STANDARD OPERATING PROCEDURE: THE SCANDAL WAS A COVERUP -- ILLUSTRATED SCREENPLAY & SCREENCAP GALLERY
It was kind of obvious after you just kept looking that there was no way he died of a heart attack.
Q. You got into trouble because of the thumb.
[SABRINA HARMAN, SPECIALIST MILITARY POLICE] I can understand. It does look really bad. But whenever I would get into a photo, I never know what to do with my hands. Any kind of photo, I probably have a thumbs-up 'cause it's just something that automatically happens. Like when you get into a photo, you want to smile. It's just, I guess, something I do.
[JAVAL DAVIS, SERGEANT MILITARY POLICE] He was a ghost detainee so he wasn't supposed to be there. They didn't want him to be in there when The Red Cross came, so they had to do something. So, someone came up with the idea to take him out of the body bag, dress him in the orange jumpsuit, put his dead body on a gurney, stick an IV in his dead arm, and take him out of the facility.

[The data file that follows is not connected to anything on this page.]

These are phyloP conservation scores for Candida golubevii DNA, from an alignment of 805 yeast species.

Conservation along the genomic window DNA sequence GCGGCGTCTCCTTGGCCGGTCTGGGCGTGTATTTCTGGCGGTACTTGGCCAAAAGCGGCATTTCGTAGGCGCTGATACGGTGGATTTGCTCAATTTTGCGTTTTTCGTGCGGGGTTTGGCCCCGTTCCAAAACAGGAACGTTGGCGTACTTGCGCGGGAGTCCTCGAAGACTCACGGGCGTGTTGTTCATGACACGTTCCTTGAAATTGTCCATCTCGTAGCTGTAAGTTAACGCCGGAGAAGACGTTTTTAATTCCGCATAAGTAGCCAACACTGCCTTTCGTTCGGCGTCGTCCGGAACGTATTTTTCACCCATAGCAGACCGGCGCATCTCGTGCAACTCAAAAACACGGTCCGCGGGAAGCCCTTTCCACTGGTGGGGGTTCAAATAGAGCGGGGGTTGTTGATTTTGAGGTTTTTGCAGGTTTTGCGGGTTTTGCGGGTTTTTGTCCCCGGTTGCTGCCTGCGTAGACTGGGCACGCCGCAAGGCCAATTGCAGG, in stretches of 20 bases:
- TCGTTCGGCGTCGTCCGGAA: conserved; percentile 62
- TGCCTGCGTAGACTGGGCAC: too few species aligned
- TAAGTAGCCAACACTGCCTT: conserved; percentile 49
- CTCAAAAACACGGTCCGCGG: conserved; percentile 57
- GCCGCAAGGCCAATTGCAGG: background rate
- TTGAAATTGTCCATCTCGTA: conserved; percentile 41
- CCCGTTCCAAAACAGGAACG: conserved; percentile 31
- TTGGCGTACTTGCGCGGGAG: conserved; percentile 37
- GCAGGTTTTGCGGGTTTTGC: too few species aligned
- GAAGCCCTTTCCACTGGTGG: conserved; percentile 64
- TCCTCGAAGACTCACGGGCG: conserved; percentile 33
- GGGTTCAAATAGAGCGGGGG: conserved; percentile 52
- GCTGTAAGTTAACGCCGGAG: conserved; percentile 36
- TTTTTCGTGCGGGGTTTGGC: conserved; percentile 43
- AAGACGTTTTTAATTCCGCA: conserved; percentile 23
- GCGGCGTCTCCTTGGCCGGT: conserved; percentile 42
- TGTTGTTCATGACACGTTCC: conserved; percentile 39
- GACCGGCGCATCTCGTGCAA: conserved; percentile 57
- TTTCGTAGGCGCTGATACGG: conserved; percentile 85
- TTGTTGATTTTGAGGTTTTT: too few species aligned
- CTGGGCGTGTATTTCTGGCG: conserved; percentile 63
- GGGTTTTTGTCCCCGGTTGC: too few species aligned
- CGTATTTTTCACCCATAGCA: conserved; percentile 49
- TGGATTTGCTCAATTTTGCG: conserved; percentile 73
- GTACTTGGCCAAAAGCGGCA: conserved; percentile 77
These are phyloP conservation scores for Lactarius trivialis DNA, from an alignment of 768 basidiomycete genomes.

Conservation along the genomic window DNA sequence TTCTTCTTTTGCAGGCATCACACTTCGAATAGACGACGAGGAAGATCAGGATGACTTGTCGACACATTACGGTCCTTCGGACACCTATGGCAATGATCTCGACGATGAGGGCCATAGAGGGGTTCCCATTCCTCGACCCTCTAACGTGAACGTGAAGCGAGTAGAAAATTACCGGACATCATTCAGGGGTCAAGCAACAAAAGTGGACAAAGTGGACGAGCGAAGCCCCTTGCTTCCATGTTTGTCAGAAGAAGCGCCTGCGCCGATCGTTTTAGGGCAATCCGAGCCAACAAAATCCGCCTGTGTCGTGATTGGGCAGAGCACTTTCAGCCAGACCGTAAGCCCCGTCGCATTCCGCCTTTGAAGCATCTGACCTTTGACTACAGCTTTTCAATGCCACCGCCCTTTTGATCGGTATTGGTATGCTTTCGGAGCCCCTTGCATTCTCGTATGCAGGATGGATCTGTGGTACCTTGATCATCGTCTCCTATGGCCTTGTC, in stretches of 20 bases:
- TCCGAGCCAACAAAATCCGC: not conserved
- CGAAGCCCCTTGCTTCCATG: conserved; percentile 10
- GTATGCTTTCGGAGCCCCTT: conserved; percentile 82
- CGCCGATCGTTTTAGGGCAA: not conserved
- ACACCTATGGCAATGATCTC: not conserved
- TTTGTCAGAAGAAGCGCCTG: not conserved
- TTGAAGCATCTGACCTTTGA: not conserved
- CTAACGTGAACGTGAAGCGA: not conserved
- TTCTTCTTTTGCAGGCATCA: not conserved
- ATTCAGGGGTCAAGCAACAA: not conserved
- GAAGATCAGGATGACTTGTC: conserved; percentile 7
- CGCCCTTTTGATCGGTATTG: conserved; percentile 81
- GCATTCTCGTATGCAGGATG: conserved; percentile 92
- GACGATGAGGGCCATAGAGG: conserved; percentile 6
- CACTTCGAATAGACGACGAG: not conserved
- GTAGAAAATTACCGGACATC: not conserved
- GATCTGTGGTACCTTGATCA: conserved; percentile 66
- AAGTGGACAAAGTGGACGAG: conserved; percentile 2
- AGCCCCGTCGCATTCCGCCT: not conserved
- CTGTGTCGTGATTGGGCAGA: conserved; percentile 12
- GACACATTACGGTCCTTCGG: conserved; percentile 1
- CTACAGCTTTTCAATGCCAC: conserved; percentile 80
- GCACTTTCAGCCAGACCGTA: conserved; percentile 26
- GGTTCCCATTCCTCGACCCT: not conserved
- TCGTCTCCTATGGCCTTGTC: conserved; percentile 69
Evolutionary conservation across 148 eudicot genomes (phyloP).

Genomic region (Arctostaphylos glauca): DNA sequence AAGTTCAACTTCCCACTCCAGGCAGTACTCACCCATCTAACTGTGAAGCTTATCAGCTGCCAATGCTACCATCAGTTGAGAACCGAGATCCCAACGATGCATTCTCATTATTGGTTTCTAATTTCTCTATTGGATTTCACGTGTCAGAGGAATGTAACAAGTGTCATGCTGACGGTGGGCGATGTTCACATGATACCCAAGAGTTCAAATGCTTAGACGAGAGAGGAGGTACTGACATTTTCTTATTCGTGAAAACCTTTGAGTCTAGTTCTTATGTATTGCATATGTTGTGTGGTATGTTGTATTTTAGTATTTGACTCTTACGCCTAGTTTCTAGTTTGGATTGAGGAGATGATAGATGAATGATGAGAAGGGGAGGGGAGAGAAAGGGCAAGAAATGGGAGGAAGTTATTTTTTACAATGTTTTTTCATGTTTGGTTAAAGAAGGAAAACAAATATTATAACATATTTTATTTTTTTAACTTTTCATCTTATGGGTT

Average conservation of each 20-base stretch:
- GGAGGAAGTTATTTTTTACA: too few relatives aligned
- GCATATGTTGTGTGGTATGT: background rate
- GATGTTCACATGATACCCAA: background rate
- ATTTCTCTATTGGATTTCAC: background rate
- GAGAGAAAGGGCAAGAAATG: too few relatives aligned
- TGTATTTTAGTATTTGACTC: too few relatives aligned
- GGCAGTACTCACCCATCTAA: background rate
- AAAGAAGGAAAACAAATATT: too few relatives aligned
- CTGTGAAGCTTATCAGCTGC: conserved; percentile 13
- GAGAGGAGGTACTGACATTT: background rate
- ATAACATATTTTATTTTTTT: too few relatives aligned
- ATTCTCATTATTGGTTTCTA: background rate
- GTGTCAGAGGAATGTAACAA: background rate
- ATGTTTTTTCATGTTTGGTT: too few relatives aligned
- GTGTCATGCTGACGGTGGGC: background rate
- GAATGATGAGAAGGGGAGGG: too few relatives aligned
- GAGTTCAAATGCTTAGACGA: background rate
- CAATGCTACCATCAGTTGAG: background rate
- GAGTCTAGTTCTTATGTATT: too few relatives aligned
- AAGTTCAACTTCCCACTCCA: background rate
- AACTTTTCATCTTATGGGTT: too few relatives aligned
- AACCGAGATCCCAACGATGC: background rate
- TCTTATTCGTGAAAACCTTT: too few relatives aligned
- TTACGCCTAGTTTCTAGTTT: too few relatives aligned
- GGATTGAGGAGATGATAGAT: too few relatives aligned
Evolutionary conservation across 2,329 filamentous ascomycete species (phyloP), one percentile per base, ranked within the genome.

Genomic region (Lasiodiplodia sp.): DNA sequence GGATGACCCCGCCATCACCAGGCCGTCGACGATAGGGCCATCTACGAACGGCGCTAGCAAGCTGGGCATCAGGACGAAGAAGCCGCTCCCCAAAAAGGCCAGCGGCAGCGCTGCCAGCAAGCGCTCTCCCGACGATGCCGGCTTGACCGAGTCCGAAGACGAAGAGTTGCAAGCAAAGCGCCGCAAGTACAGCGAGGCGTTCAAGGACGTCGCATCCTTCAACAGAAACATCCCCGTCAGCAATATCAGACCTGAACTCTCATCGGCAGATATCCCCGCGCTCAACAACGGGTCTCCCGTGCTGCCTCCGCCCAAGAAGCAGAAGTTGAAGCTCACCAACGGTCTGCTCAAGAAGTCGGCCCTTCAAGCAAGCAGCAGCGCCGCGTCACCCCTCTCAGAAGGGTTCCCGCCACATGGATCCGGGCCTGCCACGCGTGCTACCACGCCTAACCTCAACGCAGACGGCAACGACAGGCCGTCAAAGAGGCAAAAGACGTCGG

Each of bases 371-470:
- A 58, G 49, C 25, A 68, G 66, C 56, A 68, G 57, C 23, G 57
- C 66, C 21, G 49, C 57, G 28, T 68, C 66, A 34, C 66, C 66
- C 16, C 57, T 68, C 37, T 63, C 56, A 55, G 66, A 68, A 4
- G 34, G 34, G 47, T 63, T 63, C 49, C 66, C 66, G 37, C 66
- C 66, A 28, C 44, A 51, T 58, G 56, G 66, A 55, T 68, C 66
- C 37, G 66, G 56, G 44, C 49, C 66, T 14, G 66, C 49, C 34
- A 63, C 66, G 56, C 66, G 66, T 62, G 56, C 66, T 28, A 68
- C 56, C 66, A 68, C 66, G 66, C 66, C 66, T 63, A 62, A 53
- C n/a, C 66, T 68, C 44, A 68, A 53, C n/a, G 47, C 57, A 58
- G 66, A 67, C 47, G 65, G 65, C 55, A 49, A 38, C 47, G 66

From that point on, we never heard anything of it. It was just, the guy died, they put him in the body bag, put him on a gurney, he was gone, go about your business. Keep working. Disappear. Dissolved into thin air. Whooosh!
[SABRINA HARMAN, SPECIALIST MILITARY POLICE] They tried to charge me with destruction of government property, which I don't understand, and then maltreatment, of taking the photos of a dead guy. But, he's dead. I don't know how that's maltreatment. And then, altering evidence for removing the bandage from his eye to take a photo of it. And then I placed it back. When he died, they cleaned him all up, and then stuck the bandages on. So it's not really altering evidence, because they had already done that for me.